In Indonesia, local newspapers and aid workers report that complex deals are now taking place in which loans are made to peasants with a woman as the collateral. If the peasant defaults, then the lender gets the woman.
One study by the University Diponegoro in the major Indonesian city of Semarang found that since the crisis the number of Semarang's street children aged 13 to 15 had increased 43 percent. The study also found that 30 percent of girls who became street children had turned to prostitution to support themselves.
One might think that the sex industry would suffer during difficult economic times because men have less cash to pay for entertainment. But as social workers describe it, the business is almost entirely supply-driven: it expands because there are more girls desperate for any cash at all, even at much lower rates than normal.
From the archives:
World’s Family Violence Prevention Leaders Meet in Singapore - Create New International Network
Nine years ago, in 1998, more than 400 Delegates from 42 countries met in Singapore at the first World Conference on Family Violence. The delegates were leaders in the prevention of child abuse, spouse/partner abuse and elder abuse within the family.
A significant outcome of the World Conference was the creation of an International Network on Family Violence (INFV) as a first step in founding an international non-governmental organization focusing on the prevention of family violence.
The Secretariat for the INFV is the National Council on Child Abuse and Family Violence (NCCAFV) in the United States. For information or to participate in the Network, contact:
New ILO Child Labor Treaty Readied
Excerpted from The New York Times
A proposed treaty to outlaw the most exploitative forms of child labor will have a mechanism calling for follow-up reporting of abuses that would encourage countries to abide by their pledges to end economic exploitation of children.
The new convention takes a more limited approach, focusing on such extreme forms of child labor as working in mines and prostitution.
Surveys indicate that about 250 million children between the ages of 5 and 14 work worldwide.
The new initiative by the International Labor Organization (ILO) in Geneva, comes 25 years after the body first tried to curb such abuses. But nearly two-thirds of the ILO's 174 member nations, particularly developing countries, chose not to sign it. That convention barred children under 15 from working, except in the poorest countries where the age was set at 13. And no child under 18 could work in heavy industry.
USA Approves Crackdown on Child-Sex Crimes
Excerpted from the Washington Post
The US House of Representatives unanimously passed a bill to crack down on sexual crimes against children, particularly where the Internet played a role. The measure would create new child-sex offenses and increase existing penalties for adults who seek and engage in sexual activity with children.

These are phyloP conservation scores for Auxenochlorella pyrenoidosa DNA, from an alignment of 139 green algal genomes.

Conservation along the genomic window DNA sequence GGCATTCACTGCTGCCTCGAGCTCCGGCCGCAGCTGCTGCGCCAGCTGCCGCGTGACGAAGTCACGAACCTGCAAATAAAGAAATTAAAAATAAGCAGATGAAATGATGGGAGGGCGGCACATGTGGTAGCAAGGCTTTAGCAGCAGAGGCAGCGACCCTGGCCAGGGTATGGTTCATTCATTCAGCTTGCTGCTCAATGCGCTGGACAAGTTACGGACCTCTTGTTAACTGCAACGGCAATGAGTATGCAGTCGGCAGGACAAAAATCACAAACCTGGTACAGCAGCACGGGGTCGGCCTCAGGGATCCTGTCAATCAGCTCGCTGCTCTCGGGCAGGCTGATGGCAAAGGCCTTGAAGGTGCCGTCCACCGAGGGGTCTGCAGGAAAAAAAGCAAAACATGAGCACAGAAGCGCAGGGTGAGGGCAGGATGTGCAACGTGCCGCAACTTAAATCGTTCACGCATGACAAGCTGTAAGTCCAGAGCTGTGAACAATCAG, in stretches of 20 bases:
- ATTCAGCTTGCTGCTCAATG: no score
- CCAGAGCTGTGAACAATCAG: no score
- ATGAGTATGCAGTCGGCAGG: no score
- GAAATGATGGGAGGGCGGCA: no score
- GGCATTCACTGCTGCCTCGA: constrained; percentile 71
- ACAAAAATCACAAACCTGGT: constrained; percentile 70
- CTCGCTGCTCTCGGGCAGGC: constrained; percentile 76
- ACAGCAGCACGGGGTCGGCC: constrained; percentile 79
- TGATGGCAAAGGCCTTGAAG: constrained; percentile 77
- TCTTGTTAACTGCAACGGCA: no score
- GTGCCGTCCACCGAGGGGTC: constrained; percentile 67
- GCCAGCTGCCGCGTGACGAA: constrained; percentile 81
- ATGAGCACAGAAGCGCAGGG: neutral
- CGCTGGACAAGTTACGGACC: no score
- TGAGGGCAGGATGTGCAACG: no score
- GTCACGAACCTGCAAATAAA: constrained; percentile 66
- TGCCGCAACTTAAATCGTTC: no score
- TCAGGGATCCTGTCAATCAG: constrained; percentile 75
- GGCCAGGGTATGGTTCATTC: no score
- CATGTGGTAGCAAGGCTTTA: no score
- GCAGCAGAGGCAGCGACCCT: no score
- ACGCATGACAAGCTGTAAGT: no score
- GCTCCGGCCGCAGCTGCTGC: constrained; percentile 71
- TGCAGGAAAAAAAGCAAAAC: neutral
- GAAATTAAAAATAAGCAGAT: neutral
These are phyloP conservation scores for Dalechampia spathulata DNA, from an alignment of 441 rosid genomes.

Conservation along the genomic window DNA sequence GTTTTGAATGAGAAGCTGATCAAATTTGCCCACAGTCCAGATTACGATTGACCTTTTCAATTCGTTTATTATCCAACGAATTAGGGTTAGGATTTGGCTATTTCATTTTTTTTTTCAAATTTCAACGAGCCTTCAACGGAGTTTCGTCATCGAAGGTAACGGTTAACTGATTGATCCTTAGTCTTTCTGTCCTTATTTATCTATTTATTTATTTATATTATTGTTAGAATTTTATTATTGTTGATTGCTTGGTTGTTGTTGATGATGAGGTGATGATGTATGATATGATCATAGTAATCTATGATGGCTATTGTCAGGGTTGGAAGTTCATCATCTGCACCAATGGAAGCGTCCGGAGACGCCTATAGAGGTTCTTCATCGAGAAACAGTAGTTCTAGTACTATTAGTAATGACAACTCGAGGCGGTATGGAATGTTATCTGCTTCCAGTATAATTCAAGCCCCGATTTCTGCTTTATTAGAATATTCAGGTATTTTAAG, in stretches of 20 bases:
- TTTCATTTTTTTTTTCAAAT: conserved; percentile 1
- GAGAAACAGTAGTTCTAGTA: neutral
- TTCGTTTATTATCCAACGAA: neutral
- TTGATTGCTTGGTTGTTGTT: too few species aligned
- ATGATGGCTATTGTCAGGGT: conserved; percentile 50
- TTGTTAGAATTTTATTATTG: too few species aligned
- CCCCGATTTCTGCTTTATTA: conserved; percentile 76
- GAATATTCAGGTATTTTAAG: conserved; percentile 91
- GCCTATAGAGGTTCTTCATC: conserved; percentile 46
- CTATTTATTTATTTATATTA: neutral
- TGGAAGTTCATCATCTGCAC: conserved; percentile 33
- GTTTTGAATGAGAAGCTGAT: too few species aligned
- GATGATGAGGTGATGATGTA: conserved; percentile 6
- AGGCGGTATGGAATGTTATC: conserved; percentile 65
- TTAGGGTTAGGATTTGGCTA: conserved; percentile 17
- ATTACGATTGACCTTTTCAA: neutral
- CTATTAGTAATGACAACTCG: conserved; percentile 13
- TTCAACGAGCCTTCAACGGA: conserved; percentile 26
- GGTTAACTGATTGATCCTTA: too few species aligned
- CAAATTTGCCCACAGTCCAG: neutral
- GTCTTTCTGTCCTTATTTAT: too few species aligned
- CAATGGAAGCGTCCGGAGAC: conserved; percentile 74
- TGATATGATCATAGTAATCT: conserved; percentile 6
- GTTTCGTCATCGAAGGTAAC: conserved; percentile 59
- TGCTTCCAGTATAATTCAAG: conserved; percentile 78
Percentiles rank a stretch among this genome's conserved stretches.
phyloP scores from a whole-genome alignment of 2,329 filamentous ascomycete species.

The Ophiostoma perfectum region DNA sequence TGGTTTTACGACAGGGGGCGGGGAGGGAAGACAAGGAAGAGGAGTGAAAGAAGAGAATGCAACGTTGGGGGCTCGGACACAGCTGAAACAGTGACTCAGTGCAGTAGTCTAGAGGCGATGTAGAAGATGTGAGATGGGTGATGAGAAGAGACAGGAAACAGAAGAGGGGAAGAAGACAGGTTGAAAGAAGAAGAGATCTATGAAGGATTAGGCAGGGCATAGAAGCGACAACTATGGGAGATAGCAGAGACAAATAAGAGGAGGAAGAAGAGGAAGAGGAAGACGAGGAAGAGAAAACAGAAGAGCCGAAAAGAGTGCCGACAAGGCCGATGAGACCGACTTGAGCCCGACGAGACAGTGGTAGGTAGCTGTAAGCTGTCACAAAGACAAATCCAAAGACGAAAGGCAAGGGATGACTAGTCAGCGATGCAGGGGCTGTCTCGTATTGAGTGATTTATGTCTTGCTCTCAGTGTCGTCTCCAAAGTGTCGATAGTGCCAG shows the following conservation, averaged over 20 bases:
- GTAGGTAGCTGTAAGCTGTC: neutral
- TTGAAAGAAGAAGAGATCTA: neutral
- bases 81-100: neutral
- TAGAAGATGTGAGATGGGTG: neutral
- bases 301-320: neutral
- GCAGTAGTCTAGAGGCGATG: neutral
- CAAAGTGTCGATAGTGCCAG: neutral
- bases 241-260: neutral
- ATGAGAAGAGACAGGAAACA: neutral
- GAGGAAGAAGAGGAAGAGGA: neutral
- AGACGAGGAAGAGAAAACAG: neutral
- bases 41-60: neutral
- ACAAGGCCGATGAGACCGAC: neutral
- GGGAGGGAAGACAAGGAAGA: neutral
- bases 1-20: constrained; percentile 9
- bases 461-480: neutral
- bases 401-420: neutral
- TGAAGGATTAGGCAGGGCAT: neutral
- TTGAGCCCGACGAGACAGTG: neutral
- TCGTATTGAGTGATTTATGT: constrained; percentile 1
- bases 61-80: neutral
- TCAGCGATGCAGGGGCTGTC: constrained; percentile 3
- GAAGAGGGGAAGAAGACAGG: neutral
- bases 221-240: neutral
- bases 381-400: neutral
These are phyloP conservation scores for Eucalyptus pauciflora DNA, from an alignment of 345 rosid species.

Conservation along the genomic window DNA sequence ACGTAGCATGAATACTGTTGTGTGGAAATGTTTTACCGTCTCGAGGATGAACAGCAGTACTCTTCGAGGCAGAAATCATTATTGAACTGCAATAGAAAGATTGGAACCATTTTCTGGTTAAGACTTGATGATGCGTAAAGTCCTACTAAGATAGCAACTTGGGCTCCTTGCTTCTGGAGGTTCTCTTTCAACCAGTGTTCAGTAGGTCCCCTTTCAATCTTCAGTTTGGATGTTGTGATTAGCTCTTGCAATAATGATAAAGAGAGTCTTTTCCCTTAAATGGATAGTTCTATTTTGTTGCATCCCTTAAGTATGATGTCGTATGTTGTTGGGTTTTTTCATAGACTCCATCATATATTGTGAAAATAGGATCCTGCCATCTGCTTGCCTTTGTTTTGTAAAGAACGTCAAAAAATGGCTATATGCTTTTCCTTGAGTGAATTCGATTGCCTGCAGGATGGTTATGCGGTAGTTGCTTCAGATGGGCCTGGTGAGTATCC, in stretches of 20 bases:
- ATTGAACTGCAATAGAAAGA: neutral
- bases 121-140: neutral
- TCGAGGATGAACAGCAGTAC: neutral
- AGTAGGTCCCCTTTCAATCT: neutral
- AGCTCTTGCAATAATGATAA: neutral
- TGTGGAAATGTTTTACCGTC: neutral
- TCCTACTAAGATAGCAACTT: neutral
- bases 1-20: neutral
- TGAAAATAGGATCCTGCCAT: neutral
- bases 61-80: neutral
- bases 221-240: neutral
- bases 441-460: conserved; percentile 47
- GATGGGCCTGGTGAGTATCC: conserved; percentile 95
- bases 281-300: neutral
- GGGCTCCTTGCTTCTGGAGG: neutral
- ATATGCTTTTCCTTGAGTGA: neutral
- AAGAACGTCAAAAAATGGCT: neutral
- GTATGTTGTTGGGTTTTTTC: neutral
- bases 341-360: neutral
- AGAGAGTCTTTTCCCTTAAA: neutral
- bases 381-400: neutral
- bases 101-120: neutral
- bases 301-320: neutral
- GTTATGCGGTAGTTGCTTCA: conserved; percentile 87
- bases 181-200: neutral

The bill would: establish fines and up to five years in prison for anyone using the mail, Internet or other means to contact a minor for criminal sexual activity; double from five to 10 years in prison the penalty for enticing a minor to cross state lines to engage in illegal sexual activity and make it a crime to use the mail, Internet or other means to distribute personal information about a minor for sexual activity; prohibit unsupervised access to the Internet by federal prisoners; and encourage state officials to take similar steps.
Placing A Value on Caring for Children, Animals and Automobiles in the USA
The New York Times published a chart showing the median hourly wage for various occupations in the United States. "Child care worker" got paid less than "animal caretaker" or "parking lot attendant." Anyone surprised?
Longer, Healthier Lives, Says WHO
Life in the 21st century should be longer and healthier for more people than ever, the World Health Organization predicts. Worldwide, WHO says, premature deaths -- before age 50 -- will be cut in half by 2025 due to major gains in health care in developed and developing countries.
But life expectancy and living standards in the richest and poorest nations will remain widely disparate. Life expectancy at birth in selected countries in 2025 (1997 figure in parentheses)
ARGENTINA 78 (73)
AUSTRALIA 81 (78)
BRAZIL 74 (67)
BRITAIN 80 (77)
CANADA 81 (79)
CHINA 75 (70)
COSTA RICA 80 (77)
FRANCE 81 (79)
INDIA 71 (62)
INDONESIA 73 (65)
JAPAN 82 (80)
NEW ZLND 80 (77)
PHILIPPINES 75 (68)
RUSSIA 72 (64)
SAUDI ARABIA 77 (71)
SIERRA LEONE 76 (70)
SOUTH AFRICA 74 (65)
SPAIN 81 (78)
THAILAND 76 (69)
TUNISIA 76 (70)
UGANDA 59 (41)
USA 80 (77)
CWFI’s Projects for Partnership in 2019
Child Welfare Fund International is entering into PROJECTS FOR PARTNERSHIP in 2019. It will:
1. Cooperate and collaborate with NGOs around the world concerned with the welfare of children;
2. Identify local, national and international program initiatives for assistance;
3. Provide program support to enable capacity building and organizational development.
The Hand to Hand Network is at the heart of PROJECTS FOR PARTNERSHIP. Hand to Hand is a network of individual child welfare experts who volunteer to be matched with child welfare programs around the world for short-term volunteer technical assistance and training efforts directed at program design, practice procedures, policy development, community relations and resource development.
Monthly Monday Memo (MMM) is published by Child Welfare Fund, Int'l (CWFI)
For information, contact:
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Washington, DC 20036